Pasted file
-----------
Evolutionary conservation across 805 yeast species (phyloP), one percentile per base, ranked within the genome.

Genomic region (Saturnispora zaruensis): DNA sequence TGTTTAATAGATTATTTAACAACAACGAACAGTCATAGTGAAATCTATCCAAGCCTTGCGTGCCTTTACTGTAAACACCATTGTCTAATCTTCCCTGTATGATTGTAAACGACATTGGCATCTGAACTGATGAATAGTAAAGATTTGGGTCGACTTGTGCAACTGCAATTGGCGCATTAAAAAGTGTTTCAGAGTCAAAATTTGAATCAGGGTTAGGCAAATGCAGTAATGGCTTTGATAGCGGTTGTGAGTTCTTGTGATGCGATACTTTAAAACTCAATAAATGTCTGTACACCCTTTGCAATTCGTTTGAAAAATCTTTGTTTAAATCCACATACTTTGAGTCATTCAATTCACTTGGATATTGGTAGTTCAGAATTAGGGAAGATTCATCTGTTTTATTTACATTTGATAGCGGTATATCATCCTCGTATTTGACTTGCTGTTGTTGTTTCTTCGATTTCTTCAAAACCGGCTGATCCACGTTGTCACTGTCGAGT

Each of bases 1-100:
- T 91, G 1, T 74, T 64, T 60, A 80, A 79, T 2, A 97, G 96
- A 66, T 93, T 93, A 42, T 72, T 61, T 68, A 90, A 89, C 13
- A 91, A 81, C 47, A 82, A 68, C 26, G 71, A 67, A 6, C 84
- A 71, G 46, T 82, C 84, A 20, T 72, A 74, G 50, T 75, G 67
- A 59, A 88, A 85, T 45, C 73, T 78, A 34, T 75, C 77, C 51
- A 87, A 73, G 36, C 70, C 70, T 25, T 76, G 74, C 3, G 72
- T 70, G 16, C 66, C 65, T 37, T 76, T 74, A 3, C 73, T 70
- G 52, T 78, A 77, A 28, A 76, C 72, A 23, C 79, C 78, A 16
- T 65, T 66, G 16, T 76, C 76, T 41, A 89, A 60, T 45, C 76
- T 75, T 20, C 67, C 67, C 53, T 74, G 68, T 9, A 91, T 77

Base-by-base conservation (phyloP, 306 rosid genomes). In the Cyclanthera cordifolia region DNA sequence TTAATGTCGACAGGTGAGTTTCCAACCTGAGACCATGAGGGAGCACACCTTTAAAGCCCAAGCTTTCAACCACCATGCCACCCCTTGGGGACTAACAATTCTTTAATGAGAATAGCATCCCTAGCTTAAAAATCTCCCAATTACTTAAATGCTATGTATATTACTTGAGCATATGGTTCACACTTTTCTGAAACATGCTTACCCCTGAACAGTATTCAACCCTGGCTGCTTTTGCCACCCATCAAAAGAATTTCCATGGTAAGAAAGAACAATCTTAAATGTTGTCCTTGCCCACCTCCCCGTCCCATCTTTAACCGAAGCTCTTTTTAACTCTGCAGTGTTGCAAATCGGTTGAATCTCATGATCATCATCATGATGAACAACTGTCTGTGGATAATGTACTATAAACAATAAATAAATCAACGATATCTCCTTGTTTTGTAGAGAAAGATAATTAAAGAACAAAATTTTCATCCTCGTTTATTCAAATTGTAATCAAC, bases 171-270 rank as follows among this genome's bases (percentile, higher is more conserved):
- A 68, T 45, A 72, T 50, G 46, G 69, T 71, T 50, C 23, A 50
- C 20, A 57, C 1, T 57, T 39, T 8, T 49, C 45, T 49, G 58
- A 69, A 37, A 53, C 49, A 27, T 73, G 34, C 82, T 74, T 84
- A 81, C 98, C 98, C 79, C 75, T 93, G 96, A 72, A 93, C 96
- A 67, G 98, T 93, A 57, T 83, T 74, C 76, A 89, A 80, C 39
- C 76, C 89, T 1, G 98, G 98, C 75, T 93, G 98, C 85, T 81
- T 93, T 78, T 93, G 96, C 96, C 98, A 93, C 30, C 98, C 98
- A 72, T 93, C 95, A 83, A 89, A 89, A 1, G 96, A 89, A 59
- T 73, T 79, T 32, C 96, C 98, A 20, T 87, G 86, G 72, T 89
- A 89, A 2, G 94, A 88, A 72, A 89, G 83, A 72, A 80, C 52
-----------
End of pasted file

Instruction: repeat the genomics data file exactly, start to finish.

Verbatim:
Evolutionary conservation across 805 yeast species (phyloP), one percentile per base, ranked within the genome.

Genomic region (Saturnispora zaruensis): DNA sequence TGTTTAATAGATTATTTAACAACAACGAACAGTCATAGTGAAATCTATCCAAGCCTTGCGTGCCTTTACTGTAAACACCATTGTCTAATCTTCCCTGTATGATTGTAAACGACATTGGCATCTGAACTGATGAATAGTAAAGATTTGGGTCGACTTGTGCAACTGCAATTGGCGCATTAAAAAGTGTTTCAGAGTCAAAATTTGAATCAGGGTTAGGCAAATGCAGTAATGGCTTTGATAGCGGTTGTGAGTTCTTGTGATGCGATACTTTAAAACTCAATAAATGTCTGTACACCCTTTGCAATTCGTTTGAAAAATCTTTGTTTAAATCCACATACTTTGAGTCATTCAATTCACTTGGATATTGGTAGTTCAGAATTAGGGAAGATTCATCTGTTTTATTTACATTTGATAGCGGTATATCATCCTCGTATTTGACTTGCTGTTGTTGTTTCTTCGATTTCTTCAAAACCGGCTGATCCACGTTGTCACTGTCGAGT

Each of bases 1-100:
- T 91, G 1, T 74, T 64, T 60, A 80, A 79, T 2, A 97, G 96
- A 66, T 93, T 93, A 42, T 72, T 61, T 68, A 90, A 89, C 13
- A 91, A 81, C 47, A 82, A 68, C 26, G 71, A 67, A 6, C 84
- A 71, G 46, T 82, C 84, A 20, T 72, A 74, G 50, T 75, G 67
- A 59, A 88, A 85, T 45, C 73, T 78, A 34, T 75, C 77, C 51
- A 87, A 73, G 36, C 70, C 70, T 25, T 76, G 74, C 3, G 72
- T 70, G 16, C 66, C 65, T 37, T 76, T 74, A 3, C 73, T 70
- G 52, T 78, A 77, A 28, A 76, C 72, A 23, C 79, C 78, A 16
- T 65, T 66, G 16, T 76, C 76, T 41, A 89, A 60, T 45, C 76
- T 75, T 20, C 67, C 67, C 53, T 74, G 68, T 9, A 91, T 77

Base-by-base conservation (phyloP, 306 rosid genomes). In the Cyclanthera cordifolia region DNA sequence TTAATGTCGACAGGTGAGTTTCCAACCTGAGACCATGAGGGAGCACACCTTTAAAGCCCAAGCTTTCAACCACCATGCCACCCCTTGGGGACTAACAATTCTTTAATGAGAATAGCATCCCTAGCTTAAAAATCTCCCAATTACTTAAATGCTATGTATATTACTTGAGCATATGGTTCACACTTTTCTGAAACATGCTTACCCCTGAACAGTATTCAACCCTGGCTGCTTTTGCCACCCATCAAAAGAATTTCCATGGTAAGAAAGAACAATCTTAAATGTTGTCCTTGCCCACCTCCCCGTCCCATCTTTAACCGAAGCTCTTTTTAACTCTGCAGTGTTGCAAATCGGTTGAATCTCATGATCATCATCATGATGAACAACTGTCTGTGGATAATGTACTATAAACAATAAATAAATCAACGATATCTCCTTGTTTTGTAGAGAAAGATAATTAAAGAACAAAATTTTCATCCTCGTTTATTCAAATTGTAATCAAC, bases 171-270 rank as follows among this genome's bases (percentile, higher is more conserved):
- A 68, T 45, A 72, T 50, G 46, G 69, T 71, T 50, C 23, A 50
- C 20, A 57, C 1, T 57, T 39, T 8, T 49, C 45, T 49, G 58
- A 69, A 37, A 53, C 49, A 27, T 73, G 34, C 82, T 74, T 84
- A 81, C 98, C 98, C 79, C 75, T 93, G 96, A 72, A 93, C 96
- A 67, G 98, T 93, A 57, T 83, T 74, C 76, A 89, A 80, C 39
- C 76, C 89, T 1, G 98, G 98, C 75, T 93, G 98, C 85, T 81
- T 93, T 78, T 93, G 96, C 96, C 98, A 93, C 30, C 98, C 98
- A 72, T 93, C 95, A 83, A 89, A 89, A 1, G 96, A 89, A 59
- T 73, T 79, T 32, C 96, C 98, A 20, T 87, G 86, G 72, T 89
- A 89, A 2, G 94, A 88, A 72, A 89, G 83, A 72, A 80, C 52